DO all rulers wish for absolute power? Most of them probably do. Do they have their wish granted? Not many in this day and age are as lucky as Nawaz Sharif. Lord Acton had famously warned that “power tends to corrupt and absolute power corrupts absolutely”. Richard Fallon, our constitutional law professor at Harvard Law, had concluded at the end of his course that the law’s best bet against abuse of power has been to require it to be widely distributed, regulate discretion of power wielders and subject their decisions to disclosure and scrutiny.

Livid at the whimsical appointments and transfers undertaken by the caretakers in 2013, Khawaja Muhammad Asif, the current defence minister and possibly the sanest voice in PML-N, filed a petition before the Supreme Court. The apex court accepted his petition and undid the caretaker appointments.

But it went on to hold that, “to ensure fundamental rights … a commission headed by and comprising two other competent and independent members having impeccable integrity… is required to be constituted by the federal government through open merit-based process having fixed tenure of four years to ensure appointments in statutory bodies, autonomous bodies, semi-autonomous bodies, regulatory authorities, to ensure the appointment of all government-controlled corporations, autonomous and semi-autonomous bodies etc”.

The court also laid down the terms of reference for the commission. While it is undesirable for courts to legislate under the garb of exercising judicial authority, the PML-N never sought a review of the ‘Kh. Muhammad Asif case’ and insisted that the order would be implemented in letter and spirit. In compliance, on July 22, 2013 it issued a notification constituting the Federal Commission for Selection of Heads of Public Sector Organisations and notified 58 organisations in relation to which the selection commission would make appointments.

As it settled in, along with enjoyment of power came second thoughts. On Jan 13, 2014, the government issued another notification reducing the number of organisations falling within the selection commission’s jurisdiction from 58 to 23. Still unsatisfied, the government through a notification dated March 4, 2014, also excluded two critical corporate sector regulators, the Securities and Exchange Commission and the Competition Commission, from the selection commission’s jurisdiction.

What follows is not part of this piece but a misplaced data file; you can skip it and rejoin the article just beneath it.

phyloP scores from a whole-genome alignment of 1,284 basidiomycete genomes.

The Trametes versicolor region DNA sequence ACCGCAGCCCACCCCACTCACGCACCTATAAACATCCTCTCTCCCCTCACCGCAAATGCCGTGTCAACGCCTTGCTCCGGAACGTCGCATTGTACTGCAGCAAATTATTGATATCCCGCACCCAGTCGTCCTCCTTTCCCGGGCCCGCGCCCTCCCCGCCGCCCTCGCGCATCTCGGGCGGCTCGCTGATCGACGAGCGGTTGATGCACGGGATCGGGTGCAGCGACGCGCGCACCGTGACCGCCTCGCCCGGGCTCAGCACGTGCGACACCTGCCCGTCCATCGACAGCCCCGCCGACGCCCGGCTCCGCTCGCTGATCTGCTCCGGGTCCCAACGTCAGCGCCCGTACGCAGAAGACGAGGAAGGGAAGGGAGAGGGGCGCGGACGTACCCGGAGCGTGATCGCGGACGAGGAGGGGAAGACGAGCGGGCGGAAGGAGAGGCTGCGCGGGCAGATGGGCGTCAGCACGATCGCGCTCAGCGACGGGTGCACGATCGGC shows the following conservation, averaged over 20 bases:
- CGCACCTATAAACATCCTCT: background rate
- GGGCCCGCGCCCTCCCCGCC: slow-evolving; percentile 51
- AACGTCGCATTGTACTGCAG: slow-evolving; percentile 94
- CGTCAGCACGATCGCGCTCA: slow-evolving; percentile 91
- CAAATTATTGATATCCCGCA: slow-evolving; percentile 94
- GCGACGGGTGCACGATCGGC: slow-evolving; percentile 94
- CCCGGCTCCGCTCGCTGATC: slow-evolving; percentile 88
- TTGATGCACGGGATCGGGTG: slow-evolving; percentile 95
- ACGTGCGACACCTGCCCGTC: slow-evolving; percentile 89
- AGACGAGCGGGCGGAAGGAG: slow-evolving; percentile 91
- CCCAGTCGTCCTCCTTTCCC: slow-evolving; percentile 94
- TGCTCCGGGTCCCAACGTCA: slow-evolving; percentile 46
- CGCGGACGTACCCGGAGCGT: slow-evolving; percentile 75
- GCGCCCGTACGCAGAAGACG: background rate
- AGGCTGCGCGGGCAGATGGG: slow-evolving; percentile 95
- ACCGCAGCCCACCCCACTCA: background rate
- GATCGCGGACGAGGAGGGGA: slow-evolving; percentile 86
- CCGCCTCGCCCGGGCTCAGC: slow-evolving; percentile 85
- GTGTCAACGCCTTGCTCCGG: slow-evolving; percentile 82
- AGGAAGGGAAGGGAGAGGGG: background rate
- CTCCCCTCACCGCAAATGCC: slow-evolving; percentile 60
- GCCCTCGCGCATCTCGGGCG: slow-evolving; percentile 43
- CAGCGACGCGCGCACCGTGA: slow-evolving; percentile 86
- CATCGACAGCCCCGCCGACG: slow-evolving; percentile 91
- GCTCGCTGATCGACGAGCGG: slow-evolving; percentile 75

To assume control of the affairs of another key regulator, the Pakistan Medical and Dental Council, the government has just promulgated the PMDC (Amendment) Ordinance, 2014. Given the dismal state of public health in Pakistan the less said about the PMDC’s performance the better. But as a matter of law, regulatory authorities fall within Part II of the Federal Legislative List and within the Council of Common Interests’ jurisdiction, without consulting which any change within PMDC’s structure ought not to have been enforced.

The PPP government had initiated a Safe City Project in Islamabad in 2009. The $124.7 million project awarded to a Chinese company in an unsolicited bid and in breach of PPRA framework was challenged before the Supreme Court. Through its ruling in the ‘Raja Mujahid Muzaffar case’, the court struck down the contract in 2012 and held that, “not only the contract dated 29.12.2009 was entered into in violation of the law in a non-transparent manner but was also at a cost which to say the least is suspicious if not vastly inflated”.

But the PML-N government has revived the Safe City Project and awarded it to the same Chinese company reportedly on the same terms and conditions. Likewise, the Supreme Court had struck down corruption-dripping RPP contracts amidst much fanfare (for which PPP prime ministers are facing accountability courts). It has now been reported that the Rental Power Plants have been revived and rendered kosher by the PML-N government under the cleaner name of Short-Term Independent Power Plants.

During the last two and a half decades umpteen judgements have been rendered to painstakingly separate the judiciary from the executive and explain how such separation is a cardinal feature of our Constitution. The country celebrated the culmination of such process in 1996 with the ‘Al-Jihad Trust Case’ and once again with the restoration of the ‘independent-minded’ judges in 2009. And what do we get in 2014 after all the effort, lecturing and hullabaloo? A serving DMG officer posted as registrar of the Supreme Court.

It doesn’t matter that the officer has a stellar reputation. This isn’t about the individual. It is about the unambiguous principle that the judiciary must be functionally, financially and administratively independent of the executive. And not to protect judges, but citizens who have a fundamental entitlement to have their rights and obligations adjudicated by chambers of justice capable of functioning as neutral arbiters without any interference.

But here we have the Supreme Court and the government joining hands to appoint a serving civil servant, dependent on the executive for his future appointments and promotions, to serve as the key interlocutor between the apex court and the rest of the world (including the government and all other litigants).

The PML-N’s proclivity for absolutism has begun bringing back ugly memories from 1997-99. The selective practice of principles has many names: opportunism, nepotism, cronyism, hypocrisy etc. There are two ways to bridge the gap between law and practice: by conforming practice to law or by amending the law to reflect prevalent practice. If we have an elite consensus against changing our sordid ways, let’s just change the law to avoid its mockery at least. Won’t the honest admission that we are a rotten lot preserve some of our dignity? n

The writer is a lawyer.

sattar@post.harvard.edu

Twitter: @babar_sattar

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